From the Archives: To get a reputation on the street, first, let’s get over it.
Hummer is still brand new. The H2 mammoth is the means to buy if your neighbor heads the chapter of the local Sierra Club and you don’t like him at all. It sells more of its effects than it is capable of, but with sales declining, the newly of those effects are fading. The challenge for GM is that the Hummer must earn some street credit for genuine capabilities before launching the next, smaller SUV – and it is expected to be the best-selling of the vehicles – so that it can go head-to-head with jeeps. And the way to do it is to go as far away from the streets as possible.
So they brought five prototypes of the 2006 Hummer H3 to the spectacular Rubicon Trail in northeastern California — the semi-official jeep proving site, the name of the Wrangler Rubicon — and invited four automotive writers to join the two-day development journey to the legendary granite and dusty region of Nonroad. Both camping and watching GM engineers don’t wear shirts is one of the show’s unique features.
Five H3s were selected from a group of 78 “integrated vehicles” built with “production intention” parts and used for final adjustment and safety testing (half of the 78 were destroyed in fence collisions). They are almost identical to the H3s produced that will be in hummer dealers’ Quonset huts next summer for a basic price of about $30,000, although the interior lacks some decorative details and plastic and exterior is equipped with rough camouflage. The four grey H3s differ slightly in gearbox and equipment, but all run GM’s 4L60-E four-level automatic gearbox.
Derived from the Chevrolet Colorado and GMC Canyon pickups, the H3 shares the body structure on the frames of those trucks; dual-handed front suspension and A-shaped torsion bar and leaf spring rear suspension; and Vortec 5-cylinder inline, 5-cylinder in-line, DOHC, 20-valve, DOHC, 220 horsepower, 220 horsepower (single-engine provided).
At 186.7 inches long, the H3 is 4.9 inches shorter than the GMC Envoy; its 111.9-inch base length is only 1.1 inches shorter than that medium-sized SUV. Compared to the H2, the H3 has an overall length of fewer than 16.8 inches and a base length of 10.9 inches. The H3 on the floor may have looked similar to the 1984 to 2001 Jeep Cherokee, but it was 19.2 inches longer. And although GM is still reducing the weight of the H3, it still weighs more than two tons. This is a smaller Hummer, but it’s not small.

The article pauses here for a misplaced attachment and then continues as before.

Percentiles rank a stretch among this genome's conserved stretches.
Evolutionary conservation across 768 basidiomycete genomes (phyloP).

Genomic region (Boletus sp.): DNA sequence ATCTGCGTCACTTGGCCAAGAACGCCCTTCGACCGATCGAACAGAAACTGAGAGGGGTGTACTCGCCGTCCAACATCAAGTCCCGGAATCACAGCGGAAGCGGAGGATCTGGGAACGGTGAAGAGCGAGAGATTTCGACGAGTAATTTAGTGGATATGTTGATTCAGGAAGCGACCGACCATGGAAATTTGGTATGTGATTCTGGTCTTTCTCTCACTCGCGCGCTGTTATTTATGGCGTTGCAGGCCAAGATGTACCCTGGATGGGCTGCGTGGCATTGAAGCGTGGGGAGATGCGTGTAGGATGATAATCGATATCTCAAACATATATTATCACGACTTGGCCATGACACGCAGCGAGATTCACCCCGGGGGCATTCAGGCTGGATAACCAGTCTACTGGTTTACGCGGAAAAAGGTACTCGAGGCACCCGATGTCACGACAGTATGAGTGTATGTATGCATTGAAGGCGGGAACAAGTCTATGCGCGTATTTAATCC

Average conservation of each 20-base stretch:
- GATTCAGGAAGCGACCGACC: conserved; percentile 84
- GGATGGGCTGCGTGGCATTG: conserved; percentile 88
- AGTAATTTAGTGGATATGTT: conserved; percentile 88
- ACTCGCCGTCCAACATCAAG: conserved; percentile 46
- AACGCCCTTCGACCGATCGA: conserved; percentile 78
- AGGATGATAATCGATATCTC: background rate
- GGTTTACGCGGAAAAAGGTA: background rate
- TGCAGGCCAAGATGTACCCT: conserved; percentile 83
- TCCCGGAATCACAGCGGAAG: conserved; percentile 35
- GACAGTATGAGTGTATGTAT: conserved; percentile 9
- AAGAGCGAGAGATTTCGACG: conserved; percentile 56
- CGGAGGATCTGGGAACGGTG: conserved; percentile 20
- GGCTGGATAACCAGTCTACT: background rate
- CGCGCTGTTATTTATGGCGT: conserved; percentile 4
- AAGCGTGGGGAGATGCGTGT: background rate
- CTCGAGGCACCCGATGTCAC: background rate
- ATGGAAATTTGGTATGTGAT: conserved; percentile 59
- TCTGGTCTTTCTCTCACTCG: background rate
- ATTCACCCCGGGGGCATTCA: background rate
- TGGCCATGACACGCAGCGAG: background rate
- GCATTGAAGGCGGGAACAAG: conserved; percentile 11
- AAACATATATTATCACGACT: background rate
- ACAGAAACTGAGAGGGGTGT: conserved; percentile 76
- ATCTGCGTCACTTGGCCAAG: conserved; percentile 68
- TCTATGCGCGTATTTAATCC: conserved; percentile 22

The most important components of the H3 on the Rubicon are the LT285/75R-16 Bridgestone Dueler A/T tires that are 33 inches high, part of the ZM6 Off-Road Adventure package made by all five vehicles (the basic H3s will be 31 inches higher than the P265/75R-16 Goodyears); in case of electronically controlled dual-range transfer; and the aeration behind the electronic lock. As has been repeatedly made clear to the engineers present, a distinct front lock will also be a benefit for rock crawlers, but instead, they will have to learn how to work with traction control systems.
The Rubicon Trail is only about 11 or 12 miles long (depending on who measures and route variations), starting west of the Sierra Nevada Mountains and running into the west coast of Lake Tahoe. It is completely rugged and parts of it do not need to crawl through granite boulders that usually consist of crossing granite out cloths. It is actually the standard for measuring other terrain routes.
Starting at Wentworth Springs with 20-pound sled tires, we immediately placed the H3s at the low range to start collecting information that lasted two days and stayed there throughout the trip. With speeds rarely exceeding 5 miles per hour, the H3s are actually adept and agile climbers. There are many journeys in the suspension, wide access angles, precise steering but not much deflection when hitting rocks, the tending valve of the five-cylinder engine progressing as soon as it does not load, and the four-wheel-drive system and traction control system operate continuously together under most conditions. The structure of the H3 is impressively rigid, which is especially evident when the truck slides off the rocks to hit the sliding plates with strong bumps and less shivering.
Even in an incomplete and incomplete state, the H3’s 5-passenger interior is still a big step up from the H2 in that it is designed in a clean style, with simple controls and no-frills, and an overwhelming sense of autonomy of H2. Squat windows and long hoods restrict visibility a bit, but on the Rubicon, all that really matters is that you can see your supervisor’s hand.
For most Hummer buyers, the off-road capability means easily peering out of muddy parking at a horse exhibition; that H3 can conquer the Rubicon is impressive, reassuring, and self-assured but ultimately academic. Nothing on the Rubicon simulates parallel parking, traveling along the I-5 or climbing the deceleration ledge at Target. In fact, the trial doesn’t even offer the chance for the H3’s engine to exceed much of its maximum torque of 225 pound-feet at 2800 rpm or shift the gearbox out of the first number. We also can’t tell you how the truck goes on the fully inflated tires.
So the big test for the H3 Hummer is still ahead as it confronts the everyday world of potential buyers, a world where the appeal of overall capacity never fades.